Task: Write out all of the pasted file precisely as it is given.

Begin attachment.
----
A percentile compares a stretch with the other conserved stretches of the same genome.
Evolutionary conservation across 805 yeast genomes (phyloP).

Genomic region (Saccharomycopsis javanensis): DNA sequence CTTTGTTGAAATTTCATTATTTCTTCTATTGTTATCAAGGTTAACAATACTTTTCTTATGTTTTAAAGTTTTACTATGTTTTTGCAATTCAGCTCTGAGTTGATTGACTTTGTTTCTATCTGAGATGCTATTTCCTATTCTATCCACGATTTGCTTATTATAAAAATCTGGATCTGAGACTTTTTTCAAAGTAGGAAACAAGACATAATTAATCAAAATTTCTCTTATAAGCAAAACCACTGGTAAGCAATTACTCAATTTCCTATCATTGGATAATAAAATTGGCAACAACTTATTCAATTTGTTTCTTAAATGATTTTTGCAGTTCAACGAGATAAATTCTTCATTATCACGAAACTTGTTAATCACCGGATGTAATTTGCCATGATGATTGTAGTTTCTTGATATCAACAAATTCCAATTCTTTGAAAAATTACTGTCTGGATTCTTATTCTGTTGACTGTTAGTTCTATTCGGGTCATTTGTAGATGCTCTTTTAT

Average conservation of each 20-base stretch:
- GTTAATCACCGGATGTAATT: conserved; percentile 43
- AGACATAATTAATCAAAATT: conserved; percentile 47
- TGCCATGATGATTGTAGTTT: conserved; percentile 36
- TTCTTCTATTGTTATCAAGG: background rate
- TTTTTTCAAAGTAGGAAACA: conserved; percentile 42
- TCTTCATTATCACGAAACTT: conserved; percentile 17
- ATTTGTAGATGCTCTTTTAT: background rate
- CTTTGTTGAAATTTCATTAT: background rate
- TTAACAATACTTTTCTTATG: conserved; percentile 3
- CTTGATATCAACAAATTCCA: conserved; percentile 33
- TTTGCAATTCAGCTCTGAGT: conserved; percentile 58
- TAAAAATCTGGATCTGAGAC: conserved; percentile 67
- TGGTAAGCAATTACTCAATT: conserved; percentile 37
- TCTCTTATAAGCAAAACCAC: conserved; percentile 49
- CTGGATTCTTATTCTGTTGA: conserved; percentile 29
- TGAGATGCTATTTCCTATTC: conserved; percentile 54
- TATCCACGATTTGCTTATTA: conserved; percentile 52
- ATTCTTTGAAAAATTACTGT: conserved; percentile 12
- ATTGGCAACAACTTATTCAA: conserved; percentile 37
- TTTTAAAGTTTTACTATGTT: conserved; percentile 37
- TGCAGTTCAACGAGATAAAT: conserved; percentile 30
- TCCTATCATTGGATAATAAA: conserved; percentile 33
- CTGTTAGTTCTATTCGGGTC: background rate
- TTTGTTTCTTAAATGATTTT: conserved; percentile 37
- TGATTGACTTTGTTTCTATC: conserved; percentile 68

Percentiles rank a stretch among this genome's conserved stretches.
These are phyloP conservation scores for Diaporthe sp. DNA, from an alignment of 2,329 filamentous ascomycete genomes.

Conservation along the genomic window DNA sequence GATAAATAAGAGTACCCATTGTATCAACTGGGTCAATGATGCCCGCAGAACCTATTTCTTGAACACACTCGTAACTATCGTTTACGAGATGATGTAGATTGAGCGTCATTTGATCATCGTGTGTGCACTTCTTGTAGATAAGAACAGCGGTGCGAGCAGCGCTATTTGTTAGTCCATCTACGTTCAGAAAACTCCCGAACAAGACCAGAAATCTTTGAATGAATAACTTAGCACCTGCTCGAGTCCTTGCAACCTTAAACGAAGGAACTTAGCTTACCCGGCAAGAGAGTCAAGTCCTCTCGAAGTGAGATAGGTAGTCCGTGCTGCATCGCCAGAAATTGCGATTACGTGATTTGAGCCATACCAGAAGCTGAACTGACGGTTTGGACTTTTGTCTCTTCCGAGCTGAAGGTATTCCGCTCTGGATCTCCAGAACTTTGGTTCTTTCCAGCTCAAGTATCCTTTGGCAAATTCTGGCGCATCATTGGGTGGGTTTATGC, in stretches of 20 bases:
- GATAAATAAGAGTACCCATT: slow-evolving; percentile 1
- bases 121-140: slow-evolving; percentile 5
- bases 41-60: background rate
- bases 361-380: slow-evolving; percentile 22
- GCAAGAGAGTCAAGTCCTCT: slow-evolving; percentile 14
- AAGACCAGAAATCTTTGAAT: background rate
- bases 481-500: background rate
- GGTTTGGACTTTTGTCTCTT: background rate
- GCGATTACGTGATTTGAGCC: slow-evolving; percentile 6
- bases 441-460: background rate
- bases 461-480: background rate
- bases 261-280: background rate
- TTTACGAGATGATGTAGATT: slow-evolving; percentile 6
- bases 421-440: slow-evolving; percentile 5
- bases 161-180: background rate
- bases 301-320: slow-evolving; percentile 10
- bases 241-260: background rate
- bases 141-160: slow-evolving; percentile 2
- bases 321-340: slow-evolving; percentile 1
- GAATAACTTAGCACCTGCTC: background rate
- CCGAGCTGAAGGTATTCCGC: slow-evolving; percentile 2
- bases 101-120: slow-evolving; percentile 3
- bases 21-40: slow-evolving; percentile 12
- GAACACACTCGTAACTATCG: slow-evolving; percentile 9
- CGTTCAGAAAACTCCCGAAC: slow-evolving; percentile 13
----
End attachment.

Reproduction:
A percentile compares a stretch with the other conserved stretches of the same genome.
Evolutionary conservation across 805 yeast genomes (phyloP).

Genomic region (Saccharomycopsis javanensis): DNA sequence CTTTGTTGAAATTTCATTATTTCTTCTATTGTTATCAAGGTTAACAATACTTTTCTTATGTTTTAAAGTTTTACTATGTTTTTGCAATTCAGCTCTGAGTTGATTGACTTTGTTTCTATCTGAGATGCTATTTCCTATTCTATCCACGATTTGCTTATTATAAAAATCTGGATCTGAGACTTTTTTCAAAGTAGGAAACAAGACATAATTAATCAAAATTTCTCTTATAAGCAAAACCACTGGTAAGCAATTACTCAATTTCCTATCATTGGATAATAAAATTGGCAACAACTTATTCAATTTGTTTCTTAAATGATTTTTGCAGTTCAACGAGATAAATTCTTCATTATCACGAAACTTGTTAATCACCGGATGTAATTTGCCATGATGATTGTAGTTTCTTGATATCAACAAATTCCAATTCTTTGAAAAATTACTGTCTGGATTCTTATTCTGTTGACTGTTAGTTCTATTCGGGTCATTTGTAGATGCTCTTTTAT

Average conservation of each 20-base stretch:
- GTTAATCACCGGATGTAATT: conserved; percentile 43
- AGACATAATTAATCAAAATT: conserved; percentile 47
- TGCCATGATGATTGTAGTTT: conserved; percentile 36
- TTCTTCTATTGTTATCAAGG: background rate
- TTTTTTCAAAGTAGGAAACA: conserved; percentile 42
- TCTTCATTATCACGAAACTT: conserved; percentile 17
- ATTTGTAGATGCTCTTTTAT: background rate
- CTTTGTTGAAATTTCATTAT: background rate
- TTAACAATACTTTTCTTATG: conserved; percentile 3
- CTTGATATCAACAAATTCCA: conserved; percentile 33
- TTTGCAATTCAGCTCTGAGT: conserved; percentile 58
- TAAAAATCTGGATCTGAGAC: conserved; percentile 67
- TGGTAAGCAATTACTCAATT: conserved; percentile 37
- TCTCTTATAAGCAAAACCAC: conserved; percentile 49
- CTGGATTCTTATTCTGTTGA: conserved; percentile 29
- TGAGATGCTATTTCCTATTC: conserved; percentile 54
- TATCCACGATTTGCTTATTA: conserved; percentile 52
- ATTCTTTGAAAAATTACTGT: conserved; percentile 12
- ATTGGCAACAACTTATTCAA: conserved; percentile 37
- TTTTAAAGTTTTACTATGTT: conserved; percentile 37
- TGCAGTTCAACGAGATAAAT: conserved; percentile 30
- TCCTATCATTGGATAATAAA: conserved; percentile 33
- CTGTTAGTTCTATTCGGGTC: background rate
- TTTGTTTCTTAAATGATTTT: conserved; percentile 37
- TGATTGACTTTGTTTCTATC: conserved; percentile 68

Percentiles rank a stretch among this genome's conserved stretches.
These are phyloP conservation scores for Diaporthe sp. DNA, from an alignment of 2,329 filamentous ascomycete genomes.

Conservation along the genomic window DNA sequence GATAAATAAGAGTACCCATTGTATCAACTGGGTCAATGATGCCCGCAGAACCTATTTCTTGAACACACTCGTAACTATCGTTTACGAGATGATGTAGATTGAGCGTCATTTGATCATCGTGTGTGCACTTCTTGTAGATAAGAACAGCGGTGCGAGCAGCGCTATTTGTTAGTCCATCTACGTTCAGAAAACTCCCGAACAAGACCAGAAATCTTTGAATGAATAACTTAGCACCTGCTCGAGTCCTTGCAACCTTAAACGAAGGAACTTAGCTTACCCGGCAAGAGAGTCAAGTCCTCTCGAAGTGAGATAGGTAGTCCGTGCTGCATCGCCAGAAATTGCGATTACGTGATTTGAGCCATACCAGAAGCTGAACTGACGGTTTGGACTTTTGTCTCTTCCGAGCTGAAGGTATTCCGCTCTGGATCTCCAGAACTTTGGTTCTTTCCAGCTCAAGTATCCTTTGGCAAATTCTGGCGCATCATTGGGTGGGTTTATGC, in stretches of 20 bases:
- GATAAATAAGAGTACCCATT: slow-evolving; percentile 1
- bases 121-140: slow-evolving; percentile 5
- bases 41-60: background rate
- bases 361-380: slow-evolving; percentile 22
- GCAAGAGAGTCAAGTCCTCT: slow-evolving; percentile 14
- AAGACCAGAAATCTTTGAAT: background rate
- bases 481-500: background rate
- GGTTTGGACTTTTGTCTCTT: background rate
- GCGATTACGTGATTTGAGCC: slow-evolving; percentile 6
- bases 441-460: background rate
- bases 461-480: background rate
- bases 261-280: background rate
- TTTACGAGATGATGTAGATT: slow-evolving; percentile 6
- bases 421-440: slow-evolving; percentile 5
- bases 161-180: background rate
- bases 301-320: slow-evolving; percentile 10
- bases 241-260: background rate
- bases 141-160: slow-evolving; percentile 2
- bases 321-340: slow-evolving; percentile 1
- GAATAACTTAGCACCTGCTC: background rate
- CCGAGCTGAAGGTATTCCGC: slow-evolving; percentile 2
- bases 101-120: slow-evolving; percentile 3
- bases 21-40: slow-evolving; percentile 12
- GAACACACTCGTAACTATCG: slow-evolving; percentile 9
- CGTTCAGAAAACTCCCGAAC: slow-evolving; percentile 13